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PRISM:- Refraction through a Prism:- A prism is a wedge-shaped body made from a refracting medium bounded by two plane faces inclined to each other at some angle. The two plane faces are called are the refracting faces and the angle included between these two faces is called the angle of prism or the refracting angle. In the below figure (1), ABC represents the principal section of a glass-prism having ∠A as its refracting angle. A ray KL is incident on the face AB at the point F where N_{1}LO is the normal and ∠i_{1} is the angle of incidence. Since the refraction takes place from air to glass, therefore, the refracted ray LM bends toward the normal such that ∠r_{1 }is the angle of refraction. If µ be the refractive index of glass with respect to air, then µ = sin i/sin r (By Snell’s law) The refracted ray LM is incident on the face AC at the point M where N_{2}MO is the normal and ∠r_{2} is the angle of incidence. Since the refraction now takes place from denser to rarer medium, therefore, the emergent ray MN such that ∠i_{2} is the angle of emergence. In the absence of the prism, the incident ray KL would have proceeded straight, but due to refraction through the prism, it changes its path along the direction PMN. Thus, ∠QPN gives the angle of deviation ‘δ’, i.e., the angle through which the incident ray gets deviated in passing through the prism. Thus, δ = i_{1} – r_{1} + i_{2} -r_{2} ….... (1) δ = i_{1} + i_{2} – (r_{1 }+ r_{2 }) Again, in quadrilateral ALOM, ∠ALO + ∠AMO = 2rt∠s [Since, ∠ALO = ∠AMO = 90º] So, ∠LAM +∠LOM = 2rt∠s [Since, Sum of four ∠s of a quadrilateral = 4 rt∠s] ….... (2) Also in ?LOM, ∠r_{1} +∠r_{2} + ∠LOM = 2rt∠s …... (3) Comparing (2) and (3), we get ∠LAM = ∠r_{1} +∠r_{2} A = ∠r_{1} +∠r_{2} Using this value of ∠A, equation (1) becomes, δ = i_{1} + i_{2}_{ }- A or i_{1} + i_{2} = A + δ …... (4) The angle of deviation of a ray of light in passing through a prism not only depends upon its material but also upon the angle of incidence. The above figure (2) shows the nature of variation of the angle of deviation with the angle of incidence. It is clear that an angle of deviation has the minimum value ‘δ_{m}’ for only one value of the angle of incidence. The minimum value of the angle of deviation when a ray of light passes through a prism is called the angle of minimum deviation. The figure (3) shows the prism ABC, placed in the minimum deviation position. If a plane mirror M is placed normally in the path of the emergent ray MN the ray will retrace its original path in the opposite direction NMLK so as to suffer the same minimum deviation d_{m}. In the minimum deviation position, ∠i_{1} = ∠i_{2} and so ∠r_{1} = ∠r_{2} = ∠r_{ }(say) Obviously, ∠ALM = ∠LMA = 90º – ∠r Thus, AL = LM and so LM l l BC Hence, the ray which suffers minimum deviation possess symmetrically through the prism and is parallel to the base BC. Since for a prism, ∠A = ∠r_{1} + ∠r_{2} So, A = 2r (Since, for the prism in minimum deviation position, ∠r_{1} = ∠r_{2} = ∠r) or r = A/2 …...(5) Again, i_{1} + i_{2} = A + δ or i_{1} + i_{1} = A + δ_{m} (Since, for the prism in minimum deviation position, i_{1} = i_{2} and δ = δ_{m}) 2i_{1} = A + δ_{m} or i_{1} = (A + δ_{m}) / 2 …... (6) Now µ = sin i_{1}/sin r_{1} = sin i_{1}/sin r µ = sin [(A + δ_{m}) / 2] / sin (A/2) …... (7) Equation (7) gives the relation between the refractive index of the material of the prism and the minimum deviation. Grazing Incidence:- When i = 90°, the incident ray grazes along the surface of the prism and the angle of refraction inside the prism becomes equal to the critical angle for glass - air. This is known as grazing incidence. Grazing Emergence:- When e = 90°, the emergent ray grazes along the prism surface. This happens when the light ray strikes the second face of the prism at the critical angle for glass - air. This is known as grazing emergence. Maximum Deviation:- The angle of deviation is same for both the above cases (grazing incidence & grazing emergence) and it is also the maximum possible deviation if the light ray is to emerge out from the other face without any total internal reflection.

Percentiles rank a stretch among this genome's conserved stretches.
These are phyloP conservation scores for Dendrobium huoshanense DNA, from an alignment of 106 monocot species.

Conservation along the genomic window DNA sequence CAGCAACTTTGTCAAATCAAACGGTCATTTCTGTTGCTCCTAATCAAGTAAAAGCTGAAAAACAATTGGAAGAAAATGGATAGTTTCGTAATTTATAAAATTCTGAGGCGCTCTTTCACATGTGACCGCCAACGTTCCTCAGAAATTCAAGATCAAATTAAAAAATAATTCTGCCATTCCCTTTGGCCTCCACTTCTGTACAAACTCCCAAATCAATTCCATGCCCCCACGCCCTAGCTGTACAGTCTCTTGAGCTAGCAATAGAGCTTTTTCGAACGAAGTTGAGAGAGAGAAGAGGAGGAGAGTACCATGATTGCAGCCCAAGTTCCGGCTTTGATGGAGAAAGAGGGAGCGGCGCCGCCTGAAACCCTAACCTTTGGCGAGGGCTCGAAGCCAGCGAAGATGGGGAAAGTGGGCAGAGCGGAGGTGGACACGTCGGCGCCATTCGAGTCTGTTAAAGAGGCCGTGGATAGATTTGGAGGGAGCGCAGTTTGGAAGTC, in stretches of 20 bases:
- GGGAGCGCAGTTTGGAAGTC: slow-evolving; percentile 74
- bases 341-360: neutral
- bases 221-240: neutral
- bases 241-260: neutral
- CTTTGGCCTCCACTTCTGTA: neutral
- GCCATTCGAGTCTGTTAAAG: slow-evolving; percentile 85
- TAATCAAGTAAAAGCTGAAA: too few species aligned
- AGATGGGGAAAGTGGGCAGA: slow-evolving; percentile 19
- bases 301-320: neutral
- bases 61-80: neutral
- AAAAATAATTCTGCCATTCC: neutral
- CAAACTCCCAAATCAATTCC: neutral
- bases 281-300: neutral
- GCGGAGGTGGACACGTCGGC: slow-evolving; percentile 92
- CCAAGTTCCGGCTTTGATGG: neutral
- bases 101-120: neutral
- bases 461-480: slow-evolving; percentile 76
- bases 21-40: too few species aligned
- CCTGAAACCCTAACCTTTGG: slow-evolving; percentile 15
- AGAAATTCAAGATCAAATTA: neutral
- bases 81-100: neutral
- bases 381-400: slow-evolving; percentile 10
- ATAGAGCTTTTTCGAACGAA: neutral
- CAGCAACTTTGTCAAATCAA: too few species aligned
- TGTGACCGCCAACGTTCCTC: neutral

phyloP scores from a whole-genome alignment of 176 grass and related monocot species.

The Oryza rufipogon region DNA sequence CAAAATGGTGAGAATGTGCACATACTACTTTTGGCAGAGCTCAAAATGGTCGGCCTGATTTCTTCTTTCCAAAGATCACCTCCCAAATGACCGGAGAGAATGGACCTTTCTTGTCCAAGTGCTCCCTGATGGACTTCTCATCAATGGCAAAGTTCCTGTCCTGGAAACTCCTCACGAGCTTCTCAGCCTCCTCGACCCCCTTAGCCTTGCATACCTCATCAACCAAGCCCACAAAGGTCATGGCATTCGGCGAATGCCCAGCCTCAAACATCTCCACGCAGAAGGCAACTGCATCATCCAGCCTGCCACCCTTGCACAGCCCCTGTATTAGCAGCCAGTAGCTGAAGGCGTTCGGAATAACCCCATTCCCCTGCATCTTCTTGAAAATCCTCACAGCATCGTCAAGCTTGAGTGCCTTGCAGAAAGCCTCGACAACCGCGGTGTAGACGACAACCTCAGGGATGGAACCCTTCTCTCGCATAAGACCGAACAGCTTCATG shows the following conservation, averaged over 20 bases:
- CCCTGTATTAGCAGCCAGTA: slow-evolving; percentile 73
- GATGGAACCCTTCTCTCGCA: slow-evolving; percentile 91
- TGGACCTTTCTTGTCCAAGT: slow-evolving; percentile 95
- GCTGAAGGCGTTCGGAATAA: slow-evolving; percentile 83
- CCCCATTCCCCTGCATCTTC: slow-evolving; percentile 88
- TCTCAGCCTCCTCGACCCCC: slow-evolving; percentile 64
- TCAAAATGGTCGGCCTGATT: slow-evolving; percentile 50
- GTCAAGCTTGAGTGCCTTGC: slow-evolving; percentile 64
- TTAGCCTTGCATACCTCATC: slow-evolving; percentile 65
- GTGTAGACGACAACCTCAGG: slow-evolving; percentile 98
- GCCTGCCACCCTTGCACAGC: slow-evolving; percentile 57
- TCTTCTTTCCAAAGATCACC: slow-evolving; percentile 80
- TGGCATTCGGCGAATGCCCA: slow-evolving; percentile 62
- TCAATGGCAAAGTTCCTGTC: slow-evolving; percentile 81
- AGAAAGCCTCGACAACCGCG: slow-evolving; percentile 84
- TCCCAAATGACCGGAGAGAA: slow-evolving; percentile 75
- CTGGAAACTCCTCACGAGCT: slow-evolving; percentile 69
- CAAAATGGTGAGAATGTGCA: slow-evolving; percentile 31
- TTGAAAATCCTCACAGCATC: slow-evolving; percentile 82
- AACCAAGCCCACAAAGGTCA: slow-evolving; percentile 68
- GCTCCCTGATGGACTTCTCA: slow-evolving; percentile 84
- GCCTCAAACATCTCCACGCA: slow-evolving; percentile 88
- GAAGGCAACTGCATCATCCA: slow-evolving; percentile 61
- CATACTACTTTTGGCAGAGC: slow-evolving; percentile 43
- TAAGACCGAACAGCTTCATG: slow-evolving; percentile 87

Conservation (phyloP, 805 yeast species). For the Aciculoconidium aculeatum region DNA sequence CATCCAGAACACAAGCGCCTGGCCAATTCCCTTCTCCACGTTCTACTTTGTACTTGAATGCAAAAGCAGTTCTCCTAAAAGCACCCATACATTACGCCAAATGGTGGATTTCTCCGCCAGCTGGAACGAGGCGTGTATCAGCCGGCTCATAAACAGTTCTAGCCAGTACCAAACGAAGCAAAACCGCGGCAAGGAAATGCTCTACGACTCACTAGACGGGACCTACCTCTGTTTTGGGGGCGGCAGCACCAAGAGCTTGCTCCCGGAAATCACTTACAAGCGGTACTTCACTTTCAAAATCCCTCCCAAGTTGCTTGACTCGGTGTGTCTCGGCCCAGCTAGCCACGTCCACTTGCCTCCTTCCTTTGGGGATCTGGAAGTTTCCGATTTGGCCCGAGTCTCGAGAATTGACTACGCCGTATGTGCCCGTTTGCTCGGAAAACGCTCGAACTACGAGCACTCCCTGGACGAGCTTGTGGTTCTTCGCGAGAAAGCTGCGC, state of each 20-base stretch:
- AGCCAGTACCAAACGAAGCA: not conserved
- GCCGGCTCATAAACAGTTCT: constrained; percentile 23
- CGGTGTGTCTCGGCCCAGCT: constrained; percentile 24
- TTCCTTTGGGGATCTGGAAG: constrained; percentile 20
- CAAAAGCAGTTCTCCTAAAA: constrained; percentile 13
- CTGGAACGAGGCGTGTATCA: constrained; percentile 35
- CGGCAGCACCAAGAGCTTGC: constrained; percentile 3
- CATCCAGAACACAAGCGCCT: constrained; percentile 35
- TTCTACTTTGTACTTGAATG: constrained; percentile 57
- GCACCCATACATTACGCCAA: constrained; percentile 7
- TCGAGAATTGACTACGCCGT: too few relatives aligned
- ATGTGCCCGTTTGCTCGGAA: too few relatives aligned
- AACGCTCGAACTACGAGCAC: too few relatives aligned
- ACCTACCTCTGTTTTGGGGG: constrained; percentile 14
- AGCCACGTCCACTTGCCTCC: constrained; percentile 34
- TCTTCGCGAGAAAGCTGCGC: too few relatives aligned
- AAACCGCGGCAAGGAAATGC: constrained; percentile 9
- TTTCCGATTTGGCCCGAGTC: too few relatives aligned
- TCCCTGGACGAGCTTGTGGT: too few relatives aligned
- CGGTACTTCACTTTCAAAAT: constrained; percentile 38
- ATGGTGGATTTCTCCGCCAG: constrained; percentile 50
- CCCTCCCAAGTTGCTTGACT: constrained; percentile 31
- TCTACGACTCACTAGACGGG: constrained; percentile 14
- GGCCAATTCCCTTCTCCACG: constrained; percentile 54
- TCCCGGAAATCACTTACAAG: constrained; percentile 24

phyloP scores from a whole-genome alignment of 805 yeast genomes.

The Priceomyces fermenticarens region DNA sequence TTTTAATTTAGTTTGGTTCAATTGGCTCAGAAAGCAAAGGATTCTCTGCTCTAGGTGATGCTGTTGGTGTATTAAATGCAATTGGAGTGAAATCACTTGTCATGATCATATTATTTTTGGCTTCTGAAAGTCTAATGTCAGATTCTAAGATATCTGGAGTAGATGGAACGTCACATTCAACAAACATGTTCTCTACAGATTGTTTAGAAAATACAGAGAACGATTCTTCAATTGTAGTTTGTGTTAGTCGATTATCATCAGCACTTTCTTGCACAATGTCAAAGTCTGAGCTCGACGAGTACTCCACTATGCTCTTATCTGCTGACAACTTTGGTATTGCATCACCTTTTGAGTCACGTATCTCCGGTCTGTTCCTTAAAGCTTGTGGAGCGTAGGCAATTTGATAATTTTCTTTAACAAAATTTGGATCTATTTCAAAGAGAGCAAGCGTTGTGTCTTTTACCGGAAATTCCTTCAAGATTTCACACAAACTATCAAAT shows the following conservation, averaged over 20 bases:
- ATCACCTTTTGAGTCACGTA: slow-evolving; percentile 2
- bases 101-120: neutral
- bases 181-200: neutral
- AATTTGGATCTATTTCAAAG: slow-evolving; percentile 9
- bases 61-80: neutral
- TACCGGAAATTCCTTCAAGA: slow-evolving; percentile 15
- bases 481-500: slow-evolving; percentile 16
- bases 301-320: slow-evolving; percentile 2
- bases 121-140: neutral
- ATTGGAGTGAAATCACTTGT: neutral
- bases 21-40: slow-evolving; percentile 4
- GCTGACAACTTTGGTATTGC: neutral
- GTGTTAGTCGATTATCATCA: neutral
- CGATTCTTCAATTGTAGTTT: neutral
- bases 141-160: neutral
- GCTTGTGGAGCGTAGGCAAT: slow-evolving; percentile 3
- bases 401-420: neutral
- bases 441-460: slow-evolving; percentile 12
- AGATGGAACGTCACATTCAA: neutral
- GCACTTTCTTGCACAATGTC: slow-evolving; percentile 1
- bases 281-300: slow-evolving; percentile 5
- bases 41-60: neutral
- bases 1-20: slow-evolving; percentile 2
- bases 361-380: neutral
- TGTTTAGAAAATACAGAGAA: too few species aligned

A prism is a wedge-shaped body made from a refracting medium bounded by two plane faces inclined to each other at some angle. The two plane faces are called are the refracting faces and the angle included between these two faces is called the angle of prism or the refracting angle.
In the below figure (1), ABC represents the principal section of a glass-prism having ∠A as its refracting angle.
A ray KL is incident on the face AB at the point F where N_{1}LO is the normal and ∠i_{1} is the angle of incidence. Since the refraction takes place from air to glass, therefore, the refracted ray LM bends toward the normal such that ∠r_{1 }is the angle of refraction. If µ be the refractive index of glass with respect to air, then
µ = sin i/sin r (By Snell’s law)
The refracted ray LM is incident on the face AC at the point M where N_{2}MO is the normal and ∠r_{2} is the angle of incidence. Since the refraction now takes place from denser to rarer medium, therefore, the emergent ray MN such that ∠i_{2} is the angle of emergence.
In the absence of the prism, the incident ray KL would have proceeded straight, but due to refraction through the prism, it changes its path along the direction PMN. Thus, ∠QPN gives the angle of deviation ‘δ’, i.e., the angle through which the incident ray gets deviated in passing through the prism.